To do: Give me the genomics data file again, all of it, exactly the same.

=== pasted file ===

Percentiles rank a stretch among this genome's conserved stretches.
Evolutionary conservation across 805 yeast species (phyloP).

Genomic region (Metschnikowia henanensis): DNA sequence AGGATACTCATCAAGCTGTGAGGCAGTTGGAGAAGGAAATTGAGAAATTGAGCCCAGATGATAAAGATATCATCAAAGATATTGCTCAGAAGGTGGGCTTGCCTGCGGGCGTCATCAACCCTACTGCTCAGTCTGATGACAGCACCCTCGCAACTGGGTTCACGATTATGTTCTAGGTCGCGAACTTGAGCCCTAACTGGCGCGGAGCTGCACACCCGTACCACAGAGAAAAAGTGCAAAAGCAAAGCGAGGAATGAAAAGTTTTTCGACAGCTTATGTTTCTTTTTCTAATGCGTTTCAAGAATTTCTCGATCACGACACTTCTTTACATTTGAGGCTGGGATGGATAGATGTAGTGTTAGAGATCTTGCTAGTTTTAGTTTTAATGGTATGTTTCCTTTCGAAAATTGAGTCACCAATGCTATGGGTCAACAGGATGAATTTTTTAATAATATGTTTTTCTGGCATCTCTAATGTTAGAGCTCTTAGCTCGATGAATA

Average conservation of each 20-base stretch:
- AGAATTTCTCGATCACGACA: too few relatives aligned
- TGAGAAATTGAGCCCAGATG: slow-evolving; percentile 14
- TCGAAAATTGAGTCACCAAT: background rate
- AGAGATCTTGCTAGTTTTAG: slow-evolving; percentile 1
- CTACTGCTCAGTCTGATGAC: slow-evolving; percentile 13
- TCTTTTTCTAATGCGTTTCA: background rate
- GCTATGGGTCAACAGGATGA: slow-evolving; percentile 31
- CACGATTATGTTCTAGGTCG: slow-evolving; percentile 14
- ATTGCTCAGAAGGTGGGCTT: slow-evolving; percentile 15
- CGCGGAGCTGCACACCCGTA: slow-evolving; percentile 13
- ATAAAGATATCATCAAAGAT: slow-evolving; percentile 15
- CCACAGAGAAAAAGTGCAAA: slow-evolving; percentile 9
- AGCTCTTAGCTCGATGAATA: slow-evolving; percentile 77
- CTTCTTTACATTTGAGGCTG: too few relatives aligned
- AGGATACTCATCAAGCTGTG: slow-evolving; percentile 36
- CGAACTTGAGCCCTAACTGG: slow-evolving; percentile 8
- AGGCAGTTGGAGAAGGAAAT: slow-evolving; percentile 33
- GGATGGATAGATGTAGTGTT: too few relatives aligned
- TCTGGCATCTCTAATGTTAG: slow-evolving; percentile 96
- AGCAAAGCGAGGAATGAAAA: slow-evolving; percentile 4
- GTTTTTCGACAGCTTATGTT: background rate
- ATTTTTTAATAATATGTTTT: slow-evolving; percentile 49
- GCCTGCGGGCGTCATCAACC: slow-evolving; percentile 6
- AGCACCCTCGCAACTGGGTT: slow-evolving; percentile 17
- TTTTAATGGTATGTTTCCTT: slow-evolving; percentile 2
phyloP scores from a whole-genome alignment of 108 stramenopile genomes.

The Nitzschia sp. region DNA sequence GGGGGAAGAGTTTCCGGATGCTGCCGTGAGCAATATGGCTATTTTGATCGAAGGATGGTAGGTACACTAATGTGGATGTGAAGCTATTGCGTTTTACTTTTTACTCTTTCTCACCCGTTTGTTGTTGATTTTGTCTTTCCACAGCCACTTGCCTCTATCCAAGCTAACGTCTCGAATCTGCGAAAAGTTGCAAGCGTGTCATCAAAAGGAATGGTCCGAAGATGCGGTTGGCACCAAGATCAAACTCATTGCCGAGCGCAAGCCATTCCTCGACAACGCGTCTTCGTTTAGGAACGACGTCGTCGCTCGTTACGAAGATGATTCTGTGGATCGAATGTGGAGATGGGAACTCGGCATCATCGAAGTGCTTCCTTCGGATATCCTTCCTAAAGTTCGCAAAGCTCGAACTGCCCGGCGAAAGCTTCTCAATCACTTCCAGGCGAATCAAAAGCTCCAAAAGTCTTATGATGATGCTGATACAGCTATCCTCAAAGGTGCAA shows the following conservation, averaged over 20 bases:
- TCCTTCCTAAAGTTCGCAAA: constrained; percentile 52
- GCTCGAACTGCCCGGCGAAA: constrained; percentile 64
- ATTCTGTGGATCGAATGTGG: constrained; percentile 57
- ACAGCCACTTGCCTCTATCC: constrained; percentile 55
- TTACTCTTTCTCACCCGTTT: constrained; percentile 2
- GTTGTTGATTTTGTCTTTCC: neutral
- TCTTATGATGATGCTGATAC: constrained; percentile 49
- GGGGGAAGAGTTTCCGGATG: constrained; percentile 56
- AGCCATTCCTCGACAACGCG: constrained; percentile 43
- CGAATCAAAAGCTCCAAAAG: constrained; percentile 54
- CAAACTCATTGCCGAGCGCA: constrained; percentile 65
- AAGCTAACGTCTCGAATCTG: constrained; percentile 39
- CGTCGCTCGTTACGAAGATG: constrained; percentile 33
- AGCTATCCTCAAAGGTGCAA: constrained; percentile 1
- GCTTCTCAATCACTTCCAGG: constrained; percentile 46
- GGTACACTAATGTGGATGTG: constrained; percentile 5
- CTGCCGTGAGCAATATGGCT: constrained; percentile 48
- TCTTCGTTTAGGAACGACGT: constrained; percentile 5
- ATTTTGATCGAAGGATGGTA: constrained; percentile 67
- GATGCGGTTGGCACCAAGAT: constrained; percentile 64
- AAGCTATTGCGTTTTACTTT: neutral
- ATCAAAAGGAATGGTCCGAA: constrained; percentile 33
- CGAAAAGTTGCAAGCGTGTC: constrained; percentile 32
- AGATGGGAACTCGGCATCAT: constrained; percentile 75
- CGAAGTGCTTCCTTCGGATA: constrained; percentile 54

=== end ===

Percentiles rank a stretch among this genome's conserved stretches.
Evolutionary conservation across 805 yeast species (phyloP).

Genomic region (Metschnikowia henanensis): DNA sequence AGGATACTCATCAAGCTGTGAGGCAGTTGGAGAAGGAAATTGAGAAATTGAGCCCAGATGATAAAGATATCATCAAAGATATTGCTCAGAAGGTGGGCTTGCCTGCGGGCGTCATCAACCCTACTGCTCAGTCTGATGACAGCACCCTCGCAACTGGGTTCACGATTATGTTCTAGGTCGCGAACTTGAGCCCTAACTGGCGCGGAGCTGCACACCCGTACCACAGAGAAAAAGTGCAAAAGCAAAGCGAGGAATGAAAAGTTTTTCGACAGCTTATGTTTCTTTTTCTAATGCGTTTCAAGAATTTCTCGATCACGACACTTCTTTACATTTGAGGCTGGGATGGATAGATGTAGTGTTAGAGATCTTGCTAGTTTTAGTTTTAATGGTATGTTTCCTTTCGAAAATTGAGTCACCAATGCTATGGGTCAACAGGATGAATTTTTTAATAATATGTTTTTCTGGCATCTCTAATGTTAGAGCTCTTAGCTCGATGAATA

Average conservation of each 20-base stretch:
- AGAATTTCTCGATCACGACA: too few relatives aligned
- TGAGAAATTGAGCCCAGATG: slow-evolving; percentile 14
- TCGAAAATTGAGTCACCAAT: background rate
- AGAGATCTTGCTAGTTTTAG: slow-evolving; percentile 1
- CTACTGCTCAGTCTGATGAC: slow-evolving; percentile 13
- TCTTTTTCTAATGCGTTTCA: background rate
- GCTATGGGTCAACAGGATGA: slow-evolving; percentile 31
- CACGATTATGTTCTAGGTCG: slow-evolving; percentile 14
- ATTGCTCAGAAGGTGGGCTT: slow-evolving; percentile 15
- CGCGGAGCTGCACACCCGTA: slow-evolving; percentile 13
- ATAAAGATATCATCAAAGAT: slow-evolving; percentile 15
- CCACAGAGAAAAAGTGCAAA: slow-evolving; percentile 9
- AGCTCTTAGCTCGATGAATA: slow-evolving; percentile 77
- CTTCTTTACATTTGAGGCTG: too few relatives aligned
- AGGATACTCATCAAGCTGTG: slow-evolving; percentile 36
- CGAACTTGAGCCCTAACTGG: slow-evolving; percentile 8
- AGGCAGTTGGAGAAGGAAAT: slow-evolving; percentile 33
- GGATGGATAGATGTAGTGTT: too few relatives aligned
- TCTGGCATCTCTAATGTTAG: slow-evolving; percentile 96
- AGCAAAGCGAGGAATGAAAA: slow-evolving; percentile 4
- GTTTTTCGACAGCTTATGTT: background rate
- ATTTTTTAATAATATGTTTT: slow-evolving; percentile 49
- GCCTGCGGGCGTCATCAACC: slow-evolving; percentile 6
- AGCACCCTCGCAACTGGGTT: slow-evolving; percentile 17
- TTTTAATGGTATGTTTCCTT: slow-evolving; percentile 2
phyloP scores from a whole-genome alignment of 108 stramenopile genomes.

The Nitzschia sp. region DNA sequence GGGGGAAGAGTTTCCGGATGCTGCCGTGAGCAATATGGCTATTTTGATCGAAGGATGGTAGGTACACTAATGTGGATGTGAAGCTATTGCGTTTTACTTTTTACTCTTTCTCACCCGTTTGTTGTTGATTTTGTCTTTCCACAGCCACTTGCCTCTATCCAAGCTAACGTCTCGAATCTGCGAAAAGTTGCAAGCGTGTCATCAAAAGGAATGGTCCGAAGATGCGGTTGGCACCAAGATCAAACTCATTGCCGAGCGCAAGCCATTCCTCGACAACGCGTCTTCGTTTAGGAACGACGTCGTCGCTCGTTACGAAGATGATTCTGTGGATCGAATGTGGAGATGGGAACTCGGCATCATCGAAGTGCTTCCTTCGGATATCCTTCCTAAAGTTCGCAAAGCTCGAACTGCCCGGCGAAAGCTTCTCAATCACTTCCAGGCGAATCAAAAGCTCCAAAAGTCTTATGATGATGCTGATACAGCTATCCTCAAAGGTGCAA shows the following conservation, averaged over 20 bases:
- TCCTTCCTAAAGTTCGCAAA: constrained; percentile 52
- GCTCGAACTGCCCGGCGAAA: constrained; percentile 64
- ATTCTGTGGATCGAATGTGG: constrained; percentile 57
- ACAGCCACTTGCCTCTATCC: constrained; percentile 55
- TTACTCTTTCTCACCCGTTT: constrained; percentile 2
- GTTGTTGATTTTGTCTTTCC: neutral
- TCTTATGATGATGCTGATAC: constrained; percentile 49
- GGGGGAAGAGTTTCCGGATG: constrained; percentile 56
- AGCCATTCCTCGACAACGCG: constrained; percentile 43
- CGAATCAAAAGCTCCAAAAG: constrained; percentile 54
- CAAACTCATTGCCGAGCGCA: constrained; percentile 65
- AAGCTAACGTCTCGAATCTG: constrained; percentile 39
- CGTCGCTCGTTACGAAGATG: constrained; percentile 33
- AGCTATCCTCAAAGGTGCAA: constrained; percentile 1
- GCTTCTCAATCACTTCCAGG: constrained; percentile 46
- GGTACACTAATGTGGATGTG: constrained; percentile 5
- CTGCCGTGAGCAATATGGCT: constrained; percentile 48
- TCTTCGTTTAGGAACGACGT: constrained; percentile 5
- ATTTTGATCGAAGGATGGTA: constrained; percentile 67
- GATGCGGTTGGCACCAAGAT: constrained; percentile 64
- AAGCTATTGCGTTTTACTTT: neutral
- ATCAAAAGGAATGGTCCGAA: constrained; percentile 33
- CGAAAAGTTGCAAGCGTGTC: constrained; percentile 32
- AGATGGGAACTCGGCATCAT: constrained; percentile 75
- CGAAGTGCTTCCTTCGGATA: constrained; percentile 54